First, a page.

5. Neural complexity, dissociation, and schizophrenia

    Czech Academy of Sciences Publication Activity Database

    Bob, P.; Šusta, M.; Chládek, Jan; Glaslová, K.; Fedor-Ferybergh, P.

    2007-01-01

    Roč. 13, č. 10 (2007), HY1-5 ISSN 1234-1010 Institutional research plan: CEZ:AV0Z20650511 Keywords : neural complexity * dissociation * schizophrenia Subject RIV: FH - Neurology Impact factor: 1.607, year: 2007

  6. Dissociative Tendencies and Traffic Incidents

    Directory of Open Access Journals (Sweden)

    Valle, Virginia

    2012-01-01

    Full Text Available This paper analyses the relationship between dissociative experiences and road traffic incidents (crashes and traffic tickets in drivers (n=295 from Mar del Plata (Argentina city. A self-report questionnaire was applied to assess traffic crash involvement and sociodemographic variables. Dissociative tendencies were assessed by a modified version of the DES scale. To examine differences in DES scores tests of the difference of means were applied. Drivers who reported to be previously involved in traffic incidents obtained higher puntuations in the dissociative experiences scale than drivers who did not report such events. This result is observed for the total scale and for the three sub-scales (absorption, amnesia and depersonalization. However, differences appeared mainly for minor damage collisions. Further studies are needed to evaluate the role of dissociative tendencies as a risk factor in road traffic safety.

  7. The treatment of iodine and chlorine chemistry in the risk assessment of deep radioactive waste disposal

    International Nuclear Information System (INIS)

    Jones, Michael A.

    1992-01-01

    The predicted contribution from 129 I, 131 I and 36 Cl to the radiological risk from a radioactive waste repository may be enhanced by the assumption of limited retardation in the near field and geosphere. However, migration of these radionuclides may be affected by their chemical speciation and retarded by a range of sorption processes. The chemical behaviour of iodine and chlorine is determined emphasizing i) aqueous speciations, ii) sorption onto inorganic substrates, and iii) the role of organic matter and microbes. Recommendations to enhance the methodology include i) consideration of aqueous speciation of iodine, both metal and organic complexes, ii) mechanistic simulation of iodine sorption by ion exchange and electrostatic/covalent adsorption, iii) simulation of enzymatically enhanced sorption of iodine and chlorine onto organic substrates, iv) enhancement of HMIP K d databases to include iodine and chlorine data for the geosphere and biosphere. A well defined programme of additional data collection, modelling studies and experimental investigations is recommended to achieve these enhancements. (author)

  8. Development of silver impregnated alumina for iodine separation from off-gas streams

    Energy Technology Data Exchange (ETDEWEB)

    Funabashi, Kiyomi; Fukasawa, Tetsuo; Kikuchi, Makoto [Energy Research Laboratory, Hitachi (Japan)] [and others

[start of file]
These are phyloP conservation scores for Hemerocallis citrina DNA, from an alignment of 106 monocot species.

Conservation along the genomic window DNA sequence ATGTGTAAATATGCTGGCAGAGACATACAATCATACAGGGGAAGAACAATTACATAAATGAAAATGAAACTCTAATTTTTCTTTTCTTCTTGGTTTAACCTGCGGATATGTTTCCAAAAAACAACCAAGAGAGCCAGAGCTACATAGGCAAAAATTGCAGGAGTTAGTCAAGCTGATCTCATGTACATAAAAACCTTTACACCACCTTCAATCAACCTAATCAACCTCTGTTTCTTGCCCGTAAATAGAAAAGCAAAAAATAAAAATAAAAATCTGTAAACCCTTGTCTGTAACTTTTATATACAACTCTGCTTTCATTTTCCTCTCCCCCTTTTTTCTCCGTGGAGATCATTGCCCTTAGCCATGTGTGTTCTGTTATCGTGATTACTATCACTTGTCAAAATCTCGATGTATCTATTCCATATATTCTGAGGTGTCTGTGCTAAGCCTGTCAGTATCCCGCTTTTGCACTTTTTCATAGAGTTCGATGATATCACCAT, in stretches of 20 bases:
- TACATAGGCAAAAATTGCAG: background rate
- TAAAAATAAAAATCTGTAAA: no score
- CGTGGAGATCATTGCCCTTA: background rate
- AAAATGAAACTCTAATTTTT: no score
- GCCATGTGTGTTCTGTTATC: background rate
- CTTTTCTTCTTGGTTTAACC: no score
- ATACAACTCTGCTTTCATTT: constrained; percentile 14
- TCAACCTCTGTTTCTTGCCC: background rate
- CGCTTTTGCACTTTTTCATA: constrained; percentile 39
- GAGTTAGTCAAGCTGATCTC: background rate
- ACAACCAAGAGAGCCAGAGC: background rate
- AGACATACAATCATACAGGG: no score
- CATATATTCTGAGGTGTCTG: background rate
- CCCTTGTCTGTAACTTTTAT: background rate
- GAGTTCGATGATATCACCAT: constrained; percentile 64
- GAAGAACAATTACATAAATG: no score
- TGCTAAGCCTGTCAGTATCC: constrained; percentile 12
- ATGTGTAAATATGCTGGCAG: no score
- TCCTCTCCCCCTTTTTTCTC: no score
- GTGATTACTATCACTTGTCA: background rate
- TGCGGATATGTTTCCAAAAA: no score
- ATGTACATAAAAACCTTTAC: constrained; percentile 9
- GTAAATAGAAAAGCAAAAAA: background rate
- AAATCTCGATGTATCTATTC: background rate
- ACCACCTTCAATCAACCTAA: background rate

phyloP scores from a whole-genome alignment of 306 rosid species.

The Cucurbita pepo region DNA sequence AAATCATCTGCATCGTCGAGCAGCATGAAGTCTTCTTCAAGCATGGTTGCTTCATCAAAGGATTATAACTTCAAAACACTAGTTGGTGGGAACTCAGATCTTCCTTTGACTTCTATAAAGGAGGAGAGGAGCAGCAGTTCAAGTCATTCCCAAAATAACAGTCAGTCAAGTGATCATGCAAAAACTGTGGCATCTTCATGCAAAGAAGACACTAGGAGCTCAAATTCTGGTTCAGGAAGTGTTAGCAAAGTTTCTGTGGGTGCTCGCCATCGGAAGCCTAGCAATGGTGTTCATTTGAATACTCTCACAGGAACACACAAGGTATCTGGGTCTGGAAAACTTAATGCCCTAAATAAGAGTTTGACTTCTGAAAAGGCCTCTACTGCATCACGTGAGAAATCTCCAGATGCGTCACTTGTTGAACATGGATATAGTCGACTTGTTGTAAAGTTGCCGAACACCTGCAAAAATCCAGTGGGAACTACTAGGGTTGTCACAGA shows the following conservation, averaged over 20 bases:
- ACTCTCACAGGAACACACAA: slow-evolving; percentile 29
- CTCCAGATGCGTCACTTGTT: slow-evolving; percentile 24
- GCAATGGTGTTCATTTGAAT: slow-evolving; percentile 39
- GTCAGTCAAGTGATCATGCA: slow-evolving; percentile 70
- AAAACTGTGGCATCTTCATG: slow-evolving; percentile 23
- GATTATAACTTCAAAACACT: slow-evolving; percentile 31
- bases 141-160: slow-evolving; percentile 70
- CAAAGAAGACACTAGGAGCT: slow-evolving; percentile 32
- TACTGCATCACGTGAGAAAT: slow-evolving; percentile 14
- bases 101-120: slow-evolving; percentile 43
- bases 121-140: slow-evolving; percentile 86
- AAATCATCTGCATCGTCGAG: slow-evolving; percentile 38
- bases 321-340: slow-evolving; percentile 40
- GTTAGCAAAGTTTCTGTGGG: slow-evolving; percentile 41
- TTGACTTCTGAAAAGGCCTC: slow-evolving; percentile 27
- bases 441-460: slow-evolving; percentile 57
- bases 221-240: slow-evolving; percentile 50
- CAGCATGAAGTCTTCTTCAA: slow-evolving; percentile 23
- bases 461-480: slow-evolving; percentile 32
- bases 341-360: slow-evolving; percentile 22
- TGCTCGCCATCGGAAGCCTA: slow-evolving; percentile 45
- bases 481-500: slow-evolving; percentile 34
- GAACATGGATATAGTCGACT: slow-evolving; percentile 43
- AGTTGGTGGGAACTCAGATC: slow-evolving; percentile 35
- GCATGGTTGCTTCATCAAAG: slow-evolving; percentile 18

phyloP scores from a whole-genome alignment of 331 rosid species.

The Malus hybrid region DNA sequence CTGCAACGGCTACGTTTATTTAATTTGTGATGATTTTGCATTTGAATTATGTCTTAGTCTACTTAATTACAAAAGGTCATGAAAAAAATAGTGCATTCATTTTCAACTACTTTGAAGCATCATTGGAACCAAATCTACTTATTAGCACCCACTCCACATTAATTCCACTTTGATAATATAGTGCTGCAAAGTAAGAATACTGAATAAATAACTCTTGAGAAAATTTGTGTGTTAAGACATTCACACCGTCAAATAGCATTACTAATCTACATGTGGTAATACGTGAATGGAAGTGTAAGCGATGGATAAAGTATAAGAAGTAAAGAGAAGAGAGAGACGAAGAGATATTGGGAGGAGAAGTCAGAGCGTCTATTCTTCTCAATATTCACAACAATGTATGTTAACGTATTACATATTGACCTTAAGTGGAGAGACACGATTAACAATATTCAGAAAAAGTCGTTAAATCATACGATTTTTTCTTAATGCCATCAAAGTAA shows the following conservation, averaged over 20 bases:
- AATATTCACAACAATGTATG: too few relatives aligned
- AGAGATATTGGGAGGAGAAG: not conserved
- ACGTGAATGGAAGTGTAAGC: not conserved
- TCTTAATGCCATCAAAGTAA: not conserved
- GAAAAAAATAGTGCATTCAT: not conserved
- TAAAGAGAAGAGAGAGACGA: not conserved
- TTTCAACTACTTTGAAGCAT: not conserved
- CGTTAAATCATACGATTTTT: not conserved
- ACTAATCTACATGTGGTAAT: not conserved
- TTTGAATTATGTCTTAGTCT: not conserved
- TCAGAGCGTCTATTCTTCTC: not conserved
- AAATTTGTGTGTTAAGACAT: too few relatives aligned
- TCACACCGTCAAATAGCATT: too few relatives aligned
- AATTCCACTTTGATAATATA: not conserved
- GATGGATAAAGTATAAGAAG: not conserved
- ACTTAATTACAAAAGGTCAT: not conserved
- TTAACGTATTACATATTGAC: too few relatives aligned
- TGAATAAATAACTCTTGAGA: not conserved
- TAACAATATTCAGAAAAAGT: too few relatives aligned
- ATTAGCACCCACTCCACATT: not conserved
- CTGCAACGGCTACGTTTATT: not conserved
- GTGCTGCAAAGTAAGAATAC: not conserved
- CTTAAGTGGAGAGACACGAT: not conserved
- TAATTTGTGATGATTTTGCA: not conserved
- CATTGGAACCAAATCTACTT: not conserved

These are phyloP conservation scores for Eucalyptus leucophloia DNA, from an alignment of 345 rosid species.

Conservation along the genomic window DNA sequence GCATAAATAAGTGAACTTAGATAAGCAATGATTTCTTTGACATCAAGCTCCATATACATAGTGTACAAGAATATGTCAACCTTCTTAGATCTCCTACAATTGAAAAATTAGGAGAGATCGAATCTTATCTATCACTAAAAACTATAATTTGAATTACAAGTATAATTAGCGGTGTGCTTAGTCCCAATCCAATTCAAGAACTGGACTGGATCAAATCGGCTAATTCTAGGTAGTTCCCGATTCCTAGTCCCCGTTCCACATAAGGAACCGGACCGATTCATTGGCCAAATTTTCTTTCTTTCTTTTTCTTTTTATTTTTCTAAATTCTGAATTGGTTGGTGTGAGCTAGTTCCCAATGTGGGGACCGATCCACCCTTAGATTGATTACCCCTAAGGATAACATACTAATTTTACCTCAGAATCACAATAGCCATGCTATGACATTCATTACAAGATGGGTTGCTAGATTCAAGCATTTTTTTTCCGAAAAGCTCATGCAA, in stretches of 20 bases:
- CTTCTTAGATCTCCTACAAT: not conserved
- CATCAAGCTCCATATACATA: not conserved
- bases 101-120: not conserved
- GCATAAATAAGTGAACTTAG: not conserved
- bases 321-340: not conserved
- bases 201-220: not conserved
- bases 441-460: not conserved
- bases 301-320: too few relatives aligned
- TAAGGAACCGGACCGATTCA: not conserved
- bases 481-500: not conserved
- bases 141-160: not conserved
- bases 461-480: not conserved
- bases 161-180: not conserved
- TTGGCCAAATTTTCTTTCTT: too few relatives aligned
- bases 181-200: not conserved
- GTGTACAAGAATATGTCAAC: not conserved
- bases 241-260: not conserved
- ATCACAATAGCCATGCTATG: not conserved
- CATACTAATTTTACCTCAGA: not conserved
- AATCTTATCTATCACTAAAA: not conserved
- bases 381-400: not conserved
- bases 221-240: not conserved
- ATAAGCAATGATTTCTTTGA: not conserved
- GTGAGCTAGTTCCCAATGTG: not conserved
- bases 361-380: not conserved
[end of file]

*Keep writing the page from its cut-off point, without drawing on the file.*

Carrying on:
1995-02-01

    An inorganic iodine adsorbent, silver impregnated alumina (AgA), has been developed to separate iodine effectively from off-gas streams of nuclear facilities and to decrease the volume of waste (spent adsorbent). Iodine removal efficiency was improved at relatively high humidity by using alumina carrier with two different pore diameters. Waste volume reduction was achieved by impregnating relatively large amounts of silver into the alumina pores. The developed adsorbent was tested first with simulated off-gas streams under various experimental conditions and finally with actual off-gas streams of the Karlsruhe reprocessing plant. The decontamination factor (DF) was about 100 with the AgA bed depth of 2cm at 70% relative humidity, which was a DF one order higher than that when AgA with one pore size was used. Iodine adsorption capacity was checked by passing excess iodine into the AgA bed. Values were about 0.12 and 0.35 g-I/cm`-AgA bed for 10 and 24wt% silver impregnated AgA, respectively. The results obtained in this study demonstrated the applicability of the developed AgA to the off-gas treatment system of nuclear facilities.

  9. Adsorption behavior of sulfur-containing amino acid molecule on transition metal surface studied by S K-edge NEXAFS

    International Nuclear Information System (INIS)

    Yagi, S.; Matsumura, K.; Nakano, Y.; Ikenaga, E.; Sardar, S.A.; Syed, J.A.; Soda, K.; Hashimoto, E.; Tanaka, K.; Taniguchi, M.

    2003-01-01

    Adsorption behavior of a sulfur-containing amino acid L-cysteine molecule on transition metal surface have been investigated by S K-edge near-edge X-ray absorption fine structure. The L-cysteine molecule for first adsorption layer was found to dissociate on polycrystalline nickel surface, whereas molecularly adsorbed on copper surface at room temperature. Most of the L-cysteine molecules have been dissociated on nickel surface in annealing condition up to 353 K. On the other hand, the L-cysteine molecule did not dissociate on copper surface and the elongation of the S-C bonding occurred at 353 K